Kentucky, a new book
authored by UK professors
Dr. P. P. Karan and Dr.
Cotton Mather, both of the
geography department.

The Atlas, one of 122 titles
offered by the Press, is ex-
pected to sell well because of
its regimal appeal, reports
Willis Popenone, marketing
manager of the Press.

“The regional market is
very, very vigorous,“
Poparone said. “It is one
important reason for our
great success."

The University Press,

which has moved nearly $1.5
million worth of books in the
last four-andone-half years,
islocaled in Lafierty Hall and
prints for 11 Kentucky

One of 68 nationwide, the
Press is “me of the best in the
country,“ according to Ada
Refbord. Alumni Association
member. The Press offers a
30 per cent discount on all
books sold to Alumni mem-

Two of the Press’ regional
books are Kentucky: a
Picture History and
Yesterday’s People. Life in
Contemporary Appalachia.
Other titles available are
Politics of Fear, Joseph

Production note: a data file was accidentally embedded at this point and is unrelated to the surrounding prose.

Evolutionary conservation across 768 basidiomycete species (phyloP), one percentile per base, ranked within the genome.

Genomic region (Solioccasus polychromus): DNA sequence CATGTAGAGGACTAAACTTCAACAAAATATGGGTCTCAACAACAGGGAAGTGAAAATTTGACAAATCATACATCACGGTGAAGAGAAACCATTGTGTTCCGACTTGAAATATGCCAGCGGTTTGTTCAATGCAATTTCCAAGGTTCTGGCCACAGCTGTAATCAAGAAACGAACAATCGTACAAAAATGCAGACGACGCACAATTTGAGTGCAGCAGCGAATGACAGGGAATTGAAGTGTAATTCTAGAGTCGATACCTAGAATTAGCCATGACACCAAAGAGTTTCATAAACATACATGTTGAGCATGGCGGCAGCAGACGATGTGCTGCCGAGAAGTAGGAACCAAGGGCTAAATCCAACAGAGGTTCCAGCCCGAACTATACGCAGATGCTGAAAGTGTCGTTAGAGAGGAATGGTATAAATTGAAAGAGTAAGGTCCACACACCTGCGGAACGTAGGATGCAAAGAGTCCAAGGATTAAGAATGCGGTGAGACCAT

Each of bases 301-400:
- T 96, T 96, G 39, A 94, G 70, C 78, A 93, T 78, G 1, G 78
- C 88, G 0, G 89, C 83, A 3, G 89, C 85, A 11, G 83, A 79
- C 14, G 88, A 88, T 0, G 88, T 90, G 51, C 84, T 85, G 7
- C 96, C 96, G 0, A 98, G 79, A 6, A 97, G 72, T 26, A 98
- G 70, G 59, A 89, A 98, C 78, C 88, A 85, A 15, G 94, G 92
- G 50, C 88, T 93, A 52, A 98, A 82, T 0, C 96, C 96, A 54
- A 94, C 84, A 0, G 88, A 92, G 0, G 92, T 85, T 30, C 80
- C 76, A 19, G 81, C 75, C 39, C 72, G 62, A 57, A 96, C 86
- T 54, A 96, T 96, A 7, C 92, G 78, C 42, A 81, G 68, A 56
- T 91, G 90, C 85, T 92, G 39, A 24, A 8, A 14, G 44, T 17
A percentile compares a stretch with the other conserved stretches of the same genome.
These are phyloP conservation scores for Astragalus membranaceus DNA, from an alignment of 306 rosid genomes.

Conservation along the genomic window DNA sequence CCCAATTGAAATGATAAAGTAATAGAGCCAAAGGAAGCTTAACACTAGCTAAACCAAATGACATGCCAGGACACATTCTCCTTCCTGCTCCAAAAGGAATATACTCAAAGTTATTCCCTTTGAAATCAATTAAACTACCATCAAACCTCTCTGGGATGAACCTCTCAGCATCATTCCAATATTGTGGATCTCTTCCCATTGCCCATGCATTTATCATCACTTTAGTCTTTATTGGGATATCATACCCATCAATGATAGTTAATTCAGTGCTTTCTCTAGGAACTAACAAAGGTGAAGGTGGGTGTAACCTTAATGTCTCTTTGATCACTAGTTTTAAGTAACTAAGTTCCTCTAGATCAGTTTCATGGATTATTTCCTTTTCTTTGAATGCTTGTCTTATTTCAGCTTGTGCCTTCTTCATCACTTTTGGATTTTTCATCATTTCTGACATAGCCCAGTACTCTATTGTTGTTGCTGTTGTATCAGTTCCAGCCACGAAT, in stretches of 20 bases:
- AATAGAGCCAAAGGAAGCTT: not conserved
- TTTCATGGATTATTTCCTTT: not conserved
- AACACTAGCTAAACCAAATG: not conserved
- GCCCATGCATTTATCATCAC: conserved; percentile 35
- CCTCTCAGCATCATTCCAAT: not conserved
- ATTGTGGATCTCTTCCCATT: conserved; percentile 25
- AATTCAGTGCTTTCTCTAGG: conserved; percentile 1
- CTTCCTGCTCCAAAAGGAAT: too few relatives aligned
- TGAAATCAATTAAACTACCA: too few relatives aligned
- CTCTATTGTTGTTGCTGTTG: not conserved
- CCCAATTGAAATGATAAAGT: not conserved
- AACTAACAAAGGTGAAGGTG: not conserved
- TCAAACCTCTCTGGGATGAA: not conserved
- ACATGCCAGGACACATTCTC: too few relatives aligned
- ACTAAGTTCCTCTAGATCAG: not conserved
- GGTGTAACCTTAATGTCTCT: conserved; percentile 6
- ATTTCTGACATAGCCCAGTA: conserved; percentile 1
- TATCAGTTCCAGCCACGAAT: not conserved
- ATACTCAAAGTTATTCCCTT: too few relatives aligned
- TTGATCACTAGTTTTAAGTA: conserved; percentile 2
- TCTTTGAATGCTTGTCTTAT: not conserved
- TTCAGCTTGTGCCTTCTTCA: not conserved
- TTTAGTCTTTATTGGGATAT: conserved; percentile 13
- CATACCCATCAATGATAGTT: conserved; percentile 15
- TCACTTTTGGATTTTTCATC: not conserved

McCarthy and the Senate and
My World, by Jesse Stuart.

according to their status in
school, received the
Department of Army
Superior Cadet Decoration
Awards. They were Kenneth
Dennison, freshman; Wynn
Baldock, srphomore; Craig
Roberts, junior; and Zachary
Hubbard, senior.

The Patty Lebus Berryman
Award. given to an out-
standing independent senior
woman, was presented to
Elizabeth Noyes. She is a
dorm adviser. Student
Government member,
member of Phi Beta Kappa
and has been accepted by the
UK (‘ollege of Law.

The philosophy department
gave its Matchette Founo

Dean authors
textbook on


Dr. Robert D. Murphy,
acting dean d the UK College
of Communications, '5 the
author of a new book entitled
Mass Communication and
Human Interaction, which
was recently published by
iloughton Mifflin of Boston.

The book is intended for use
as a textbook for beginning
communications students to
help them gain awareness of
themselves as media con-
sumers and as potential
professional communications


AErS Distinguished Professor

Davenport wins faculty honor

Professor Guy Davenport
of the English department
was named by his fellow
faculty members as this
year’s Arts and Sciences

Distinguished Professor.
vDavenport. a 49year-old
South Carolina native.